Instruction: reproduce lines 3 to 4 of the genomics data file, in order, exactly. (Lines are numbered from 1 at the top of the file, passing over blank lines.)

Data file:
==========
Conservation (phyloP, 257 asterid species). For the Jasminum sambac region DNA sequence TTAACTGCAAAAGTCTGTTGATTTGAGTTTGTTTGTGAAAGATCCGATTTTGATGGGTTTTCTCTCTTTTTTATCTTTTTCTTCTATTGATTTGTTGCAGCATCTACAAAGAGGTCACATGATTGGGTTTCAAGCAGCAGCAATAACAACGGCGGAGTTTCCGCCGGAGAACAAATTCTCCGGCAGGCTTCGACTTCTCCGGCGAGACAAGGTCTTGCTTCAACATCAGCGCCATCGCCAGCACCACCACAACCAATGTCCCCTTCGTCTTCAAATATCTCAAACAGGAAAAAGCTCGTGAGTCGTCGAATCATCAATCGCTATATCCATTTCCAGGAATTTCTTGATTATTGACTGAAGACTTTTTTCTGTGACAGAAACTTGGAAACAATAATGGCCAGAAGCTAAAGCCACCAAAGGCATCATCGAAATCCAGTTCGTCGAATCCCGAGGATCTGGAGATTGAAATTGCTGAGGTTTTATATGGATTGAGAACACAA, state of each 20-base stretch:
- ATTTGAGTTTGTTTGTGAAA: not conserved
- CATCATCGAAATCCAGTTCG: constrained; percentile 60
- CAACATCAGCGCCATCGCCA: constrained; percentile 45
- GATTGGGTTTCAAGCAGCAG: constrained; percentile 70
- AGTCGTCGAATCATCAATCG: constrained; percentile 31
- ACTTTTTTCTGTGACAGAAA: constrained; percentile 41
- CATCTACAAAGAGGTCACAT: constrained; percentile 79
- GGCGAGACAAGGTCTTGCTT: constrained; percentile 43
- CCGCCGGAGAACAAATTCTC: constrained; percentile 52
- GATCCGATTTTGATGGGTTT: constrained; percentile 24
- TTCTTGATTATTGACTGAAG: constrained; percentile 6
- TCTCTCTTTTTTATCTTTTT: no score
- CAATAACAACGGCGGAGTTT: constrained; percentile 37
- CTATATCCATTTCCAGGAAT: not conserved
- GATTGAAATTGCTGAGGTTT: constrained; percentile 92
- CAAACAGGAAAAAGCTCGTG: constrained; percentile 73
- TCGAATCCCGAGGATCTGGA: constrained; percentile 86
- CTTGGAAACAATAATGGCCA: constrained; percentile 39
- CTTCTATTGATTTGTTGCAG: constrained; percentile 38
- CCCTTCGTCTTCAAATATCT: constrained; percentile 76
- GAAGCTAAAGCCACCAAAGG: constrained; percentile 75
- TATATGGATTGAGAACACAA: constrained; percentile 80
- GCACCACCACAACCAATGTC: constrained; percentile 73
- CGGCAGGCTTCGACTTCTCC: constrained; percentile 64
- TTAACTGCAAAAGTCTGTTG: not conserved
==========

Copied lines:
- CATCATCGAAATCCAGTTCG: constrained; percentile 60
- CAACATCAGCGCCATCGCCA: constrained; percentile 45